As Hurricane Dorian crawls up the Southeastern coast, Florida, Georgia, and the Carolinas have called for the evacuation of coastal communities. At Drunken Jack’s Restaurant and Bar in Murrells Inlet, South Carolina, this meant boarding up windows; pulling in outdoor furniture; taking down signs, flags, and lights; and wrangling the nine goats that live on the adjacent (and aptly named) “Goat Island.”
“The goats are great for keeping the island’s undergrowth down, and getting people to ask questions,” says restaurant owner Al Hitchcock, who for more than thirty years has brought goats to the 20,000-square-foot island behind his restaurant to entertain guests during the summer months, and then ferried them back to a mainland farm in nearby Socastee come late fall.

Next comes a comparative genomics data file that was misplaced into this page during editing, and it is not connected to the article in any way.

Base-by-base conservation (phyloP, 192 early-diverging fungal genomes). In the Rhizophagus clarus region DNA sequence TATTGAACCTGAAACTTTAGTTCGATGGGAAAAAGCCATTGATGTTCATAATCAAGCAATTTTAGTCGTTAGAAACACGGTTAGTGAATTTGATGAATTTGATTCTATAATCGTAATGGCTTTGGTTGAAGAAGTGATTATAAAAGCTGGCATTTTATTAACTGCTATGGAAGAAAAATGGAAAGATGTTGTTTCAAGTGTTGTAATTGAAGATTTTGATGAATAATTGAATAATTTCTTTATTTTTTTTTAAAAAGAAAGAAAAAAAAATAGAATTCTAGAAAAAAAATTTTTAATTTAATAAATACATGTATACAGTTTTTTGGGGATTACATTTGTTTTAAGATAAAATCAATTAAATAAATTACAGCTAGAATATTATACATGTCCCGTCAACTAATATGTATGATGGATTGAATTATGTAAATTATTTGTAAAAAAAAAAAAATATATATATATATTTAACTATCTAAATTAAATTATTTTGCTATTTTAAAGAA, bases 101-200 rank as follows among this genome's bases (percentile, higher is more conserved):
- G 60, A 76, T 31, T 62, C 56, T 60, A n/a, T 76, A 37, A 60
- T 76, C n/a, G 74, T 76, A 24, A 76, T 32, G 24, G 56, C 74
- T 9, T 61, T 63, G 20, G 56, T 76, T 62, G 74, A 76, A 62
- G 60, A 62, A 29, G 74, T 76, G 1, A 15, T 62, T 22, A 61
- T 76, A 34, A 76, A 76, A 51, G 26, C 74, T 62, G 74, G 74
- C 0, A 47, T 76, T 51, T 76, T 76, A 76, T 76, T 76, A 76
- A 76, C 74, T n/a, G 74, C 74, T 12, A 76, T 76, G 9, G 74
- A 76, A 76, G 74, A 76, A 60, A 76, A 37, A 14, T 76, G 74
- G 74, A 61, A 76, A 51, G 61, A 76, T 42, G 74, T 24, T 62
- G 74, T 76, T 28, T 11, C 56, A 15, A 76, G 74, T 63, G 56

Yesterday, ahead of Dorian, Hitchcock and a gaggle of volunteers—restaurant employees, local boat captains, and other neighborhood helpers—corralled the goats into a pontoon and a small fishing boat to take them to horse stables at a farm about two miles inland where they’ll be safe from the storm. “Sometimes you have to chase them down with a lasso,” Hitchcock says. “This time was pretty easy. They all made one lap around the island, then jumped in the boat themselves. We only had to really chase about three.”
Over time, Hitchcock and the team have become expert herders. “The goats are used to it,” Hitchcock says. “And they can feel something is about to happen. Even the babies who haven’t evacuated before just kind of go along with it.” In addition to the goats’ annual Thanksgiving pilgrimage to Osprey Marina, the farm where they spend their winter vacation, hurricanes tend to force evacuations every other year or so.
On Tuesday, a crowd of around 250 onlookers gathered to watch the goats make their journey across the creek. If all goes well, the goats will return to their island habitat this weekend. “We prepare for the worst and hope for the best,” Hitchcock says. “In the best-case scenario, all this work was for nothing.”
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